There was a time when Netflix's CEO said that password sharing was "something you have to get used to." Which made sense at the time, since pretty m
There was a time when Netflix’s CEO said that password sharing was “something you have to get used to.” Which made sense at the time, since pretty much everyone did it in some form or another. Basically, Netflix’s position has been that it doesn’t condone password sharing, it just isn’t going to do anything about it.
Or, as they call it, “piracy.”
We’ve certainly come a long way since the days where the MPAA and RIAA were fighting against Napster and other file-sharing services to stop people from ripping their CDs and DVDs and sharing them online. I don’t even know anyone who still buys DVDs, and my children don’t even know what CDs are.
But as a service reaches a saturation point of subscribers, at some point two things happen: people stop signing up for new streams because their budget can only take so much, and they share their accounts with others. If you’re trying to build an audience, the last thing you want is for people to freeload off their parents, friends, roommate, or neighbor.
And, if you’re an established player like Netflix, Hulu, or Amazon Prime, you recognize that at some point, some percentage of those freeloaders represent real lost revenue. Which, in the long run, is the entire point, if you’re spending billions and billions of dollars a year to license or create content and deliver it to people’s homes and phones.
Up to this point, no one seems to have cared, especially since Netflix already has an enormous subscription base and pretty much dominated the game, and Amazon gives away its service with a Prime Membership. But as heavy hitters like Apple and Disney are getting into the game, the stakes are suddenly much higher.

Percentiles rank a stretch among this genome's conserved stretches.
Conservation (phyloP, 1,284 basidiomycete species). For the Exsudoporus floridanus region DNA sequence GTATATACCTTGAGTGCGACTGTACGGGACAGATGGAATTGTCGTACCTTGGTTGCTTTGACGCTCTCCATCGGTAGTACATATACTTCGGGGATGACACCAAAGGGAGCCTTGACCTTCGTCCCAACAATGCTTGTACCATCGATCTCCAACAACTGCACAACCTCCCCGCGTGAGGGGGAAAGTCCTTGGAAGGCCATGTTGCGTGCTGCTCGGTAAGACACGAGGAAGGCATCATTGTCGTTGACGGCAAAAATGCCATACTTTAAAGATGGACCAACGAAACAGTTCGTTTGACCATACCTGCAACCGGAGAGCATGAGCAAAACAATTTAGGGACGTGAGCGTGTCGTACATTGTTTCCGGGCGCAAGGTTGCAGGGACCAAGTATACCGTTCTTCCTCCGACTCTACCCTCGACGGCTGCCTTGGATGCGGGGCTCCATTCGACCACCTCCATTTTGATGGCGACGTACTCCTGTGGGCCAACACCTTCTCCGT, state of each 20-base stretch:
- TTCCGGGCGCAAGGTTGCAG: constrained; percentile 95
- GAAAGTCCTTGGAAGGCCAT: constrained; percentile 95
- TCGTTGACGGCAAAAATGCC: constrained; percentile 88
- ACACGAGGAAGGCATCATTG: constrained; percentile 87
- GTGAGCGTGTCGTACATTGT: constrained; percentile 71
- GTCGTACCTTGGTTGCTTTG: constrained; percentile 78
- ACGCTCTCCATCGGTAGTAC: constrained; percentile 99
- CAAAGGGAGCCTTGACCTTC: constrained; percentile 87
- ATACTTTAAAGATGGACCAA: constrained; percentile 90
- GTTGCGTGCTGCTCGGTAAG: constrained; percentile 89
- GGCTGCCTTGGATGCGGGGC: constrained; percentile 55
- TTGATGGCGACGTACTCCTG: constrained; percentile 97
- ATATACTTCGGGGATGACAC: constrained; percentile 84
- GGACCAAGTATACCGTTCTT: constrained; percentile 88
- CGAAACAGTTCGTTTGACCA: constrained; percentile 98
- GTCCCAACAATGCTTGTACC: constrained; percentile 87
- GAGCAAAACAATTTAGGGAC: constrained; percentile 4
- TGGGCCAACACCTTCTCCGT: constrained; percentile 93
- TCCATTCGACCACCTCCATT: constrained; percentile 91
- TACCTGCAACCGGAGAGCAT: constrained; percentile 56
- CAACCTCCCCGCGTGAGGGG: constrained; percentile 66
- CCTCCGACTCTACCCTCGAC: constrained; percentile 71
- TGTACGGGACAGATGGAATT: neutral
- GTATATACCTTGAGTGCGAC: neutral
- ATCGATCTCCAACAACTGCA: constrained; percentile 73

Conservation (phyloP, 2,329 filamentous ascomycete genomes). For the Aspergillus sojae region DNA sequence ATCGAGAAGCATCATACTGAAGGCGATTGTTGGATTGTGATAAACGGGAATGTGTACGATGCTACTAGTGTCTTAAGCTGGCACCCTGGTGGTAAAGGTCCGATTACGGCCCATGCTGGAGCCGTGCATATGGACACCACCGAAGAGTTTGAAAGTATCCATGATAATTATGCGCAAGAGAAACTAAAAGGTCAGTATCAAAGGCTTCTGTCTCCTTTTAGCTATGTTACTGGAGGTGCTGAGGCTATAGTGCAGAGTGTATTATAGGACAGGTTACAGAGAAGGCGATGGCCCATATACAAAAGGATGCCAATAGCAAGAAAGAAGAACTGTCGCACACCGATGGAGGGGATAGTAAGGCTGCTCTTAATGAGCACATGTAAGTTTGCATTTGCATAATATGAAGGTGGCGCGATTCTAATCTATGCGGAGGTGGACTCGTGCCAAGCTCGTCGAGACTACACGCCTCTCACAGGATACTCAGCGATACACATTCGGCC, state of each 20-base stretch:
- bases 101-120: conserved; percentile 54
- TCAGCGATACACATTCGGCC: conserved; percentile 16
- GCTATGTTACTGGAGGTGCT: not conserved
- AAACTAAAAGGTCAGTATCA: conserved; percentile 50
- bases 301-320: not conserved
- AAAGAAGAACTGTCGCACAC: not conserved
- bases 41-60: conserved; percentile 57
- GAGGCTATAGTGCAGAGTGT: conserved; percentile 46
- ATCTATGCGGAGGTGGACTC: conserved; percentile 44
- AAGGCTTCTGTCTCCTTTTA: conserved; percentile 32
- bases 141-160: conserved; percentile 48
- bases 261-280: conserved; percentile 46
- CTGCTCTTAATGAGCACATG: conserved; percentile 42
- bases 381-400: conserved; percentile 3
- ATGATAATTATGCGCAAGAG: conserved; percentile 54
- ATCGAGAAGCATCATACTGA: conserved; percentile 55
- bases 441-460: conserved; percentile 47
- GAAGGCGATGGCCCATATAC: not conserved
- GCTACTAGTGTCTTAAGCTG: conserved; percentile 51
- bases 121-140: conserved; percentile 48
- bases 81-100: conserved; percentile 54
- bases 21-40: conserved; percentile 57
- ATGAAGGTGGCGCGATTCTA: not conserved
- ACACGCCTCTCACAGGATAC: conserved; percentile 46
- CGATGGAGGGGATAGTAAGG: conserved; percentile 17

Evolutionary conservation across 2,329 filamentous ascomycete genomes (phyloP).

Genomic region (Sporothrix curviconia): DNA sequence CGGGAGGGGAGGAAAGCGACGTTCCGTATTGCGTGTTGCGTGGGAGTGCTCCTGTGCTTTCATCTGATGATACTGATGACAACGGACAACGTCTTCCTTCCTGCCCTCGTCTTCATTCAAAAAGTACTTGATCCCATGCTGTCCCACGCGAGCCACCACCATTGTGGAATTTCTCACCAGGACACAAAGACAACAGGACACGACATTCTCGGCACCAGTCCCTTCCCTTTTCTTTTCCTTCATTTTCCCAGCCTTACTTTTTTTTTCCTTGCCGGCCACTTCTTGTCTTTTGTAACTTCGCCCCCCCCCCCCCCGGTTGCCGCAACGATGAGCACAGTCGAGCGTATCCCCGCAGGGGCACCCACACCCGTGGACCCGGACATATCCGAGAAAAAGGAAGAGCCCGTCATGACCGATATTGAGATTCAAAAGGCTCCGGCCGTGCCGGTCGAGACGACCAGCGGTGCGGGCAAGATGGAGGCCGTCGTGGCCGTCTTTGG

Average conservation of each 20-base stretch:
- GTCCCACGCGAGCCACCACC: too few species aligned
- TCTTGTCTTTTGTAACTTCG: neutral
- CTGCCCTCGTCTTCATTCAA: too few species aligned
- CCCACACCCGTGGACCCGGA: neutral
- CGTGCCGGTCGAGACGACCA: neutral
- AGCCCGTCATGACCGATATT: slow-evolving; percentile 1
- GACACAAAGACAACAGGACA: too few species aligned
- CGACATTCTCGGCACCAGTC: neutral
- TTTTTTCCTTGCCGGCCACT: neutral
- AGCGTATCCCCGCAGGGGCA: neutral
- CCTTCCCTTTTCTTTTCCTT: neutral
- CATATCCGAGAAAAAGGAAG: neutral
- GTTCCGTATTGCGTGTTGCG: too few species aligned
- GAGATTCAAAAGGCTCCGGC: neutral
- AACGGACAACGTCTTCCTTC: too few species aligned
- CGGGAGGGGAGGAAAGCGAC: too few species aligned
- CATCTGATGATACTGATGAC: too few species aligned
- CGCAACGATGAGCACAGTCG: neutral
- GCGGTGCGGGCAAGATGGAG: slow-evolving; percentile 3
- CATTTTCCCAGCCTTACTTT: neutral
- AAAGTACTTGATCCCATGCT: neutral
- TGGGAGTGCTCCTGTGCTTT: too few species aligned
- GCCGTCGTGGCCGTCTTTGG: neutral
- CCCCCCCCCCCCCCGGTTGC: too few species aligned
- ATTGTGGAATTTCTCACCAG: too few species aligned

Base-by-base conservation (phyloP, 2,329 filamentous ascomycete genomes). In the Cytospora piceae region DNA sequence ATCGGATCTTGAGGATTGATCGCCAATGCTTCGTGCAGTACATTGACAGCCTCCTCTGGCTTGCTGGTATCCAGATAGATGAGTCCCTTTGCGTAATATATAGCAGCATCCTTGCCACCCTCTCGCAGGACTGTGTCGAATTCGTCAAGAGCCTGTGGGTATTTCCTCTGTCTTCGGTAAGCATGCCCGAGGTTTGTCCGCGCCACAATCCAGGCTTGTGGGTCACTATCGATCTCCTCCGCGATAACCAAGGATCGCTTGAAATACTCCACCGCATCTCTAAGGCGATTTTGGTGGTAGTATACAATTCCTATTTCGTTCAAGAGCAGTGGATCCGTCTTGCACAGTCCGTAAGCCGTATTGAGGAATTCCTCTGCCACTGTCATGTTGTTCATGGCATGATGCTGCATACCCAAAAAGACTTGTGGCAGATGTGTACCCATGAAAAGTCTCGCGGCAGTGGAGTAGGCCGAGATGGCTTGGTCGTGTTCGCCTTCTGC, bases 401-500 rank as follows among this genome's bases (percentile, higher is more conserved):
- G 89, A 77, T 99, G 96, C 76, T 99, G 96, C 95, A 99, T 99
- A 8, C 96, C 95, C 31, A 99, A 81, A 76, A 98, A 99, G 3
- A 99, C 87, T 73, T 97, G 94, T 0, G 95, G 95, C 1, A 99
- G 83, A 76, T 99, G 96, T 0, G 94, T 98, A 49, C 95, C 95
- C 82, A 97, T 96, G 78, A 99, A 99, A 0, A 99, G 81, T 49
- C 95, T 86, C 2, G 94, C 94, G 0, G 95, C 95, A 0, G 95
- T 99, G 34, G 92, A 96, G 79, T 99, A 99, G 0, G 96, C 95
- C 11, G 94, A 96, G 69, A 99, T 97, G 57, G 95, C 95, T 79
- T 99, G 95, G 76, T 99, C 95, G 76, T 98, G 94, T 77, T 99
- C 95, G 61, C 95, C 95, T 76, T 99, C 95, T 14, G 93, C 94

Which is why, as The Hollywood Reporter points out, the Alliance for Creativity and Entertainment (ACE) is looking at ways to “reduce unauthorized access to content, specifically mentioning improper password sharing as a top concern.” First, you have to admire the moxy of a group that calls itself the Alliance for Creativity and Entertainment. They clearly suffer from no lack of confidence.
The ACE is made up of all of the major studios, including Warner Bros., Disney, Netflix, Sony, and Paramount along with Amazon and Comcast, and says it doesn’t plan to take action against individuals, but instead will work on technological solutions that prevent password sharing. That could involve location and device tracking technology which would likely raise additional privacy, and not just piracy, concerns.
Look, it’s totally reasonable for Netflix to say, “We’d really rather that college students pay for their own subscriptions, but we know they won’t, so we’ve put up with them freeloading. But now you’re a grown up and it’s time to pay up.” The trick is that I’m sure companies have no interest in making a bunch of people mad, because mad people don’t usually rush out to sign up for your service.
Still, these moves show just how important it is to streaming service companies to maximize every opportunity to build a paying audience. Especially when the new players (Apple and Disney in particular) plan to offer year-long free trials to entice viewers to stick around.
The bottom line is this: The day is coming soon when you might have to actually decide whether it’s worth paying for Stranger Things and The Handmaid’s Tale or Star Wars and The Morning Show. When that day comes, you’ll have to decide whose stream–revenue stream, that is–you want to contribute to.
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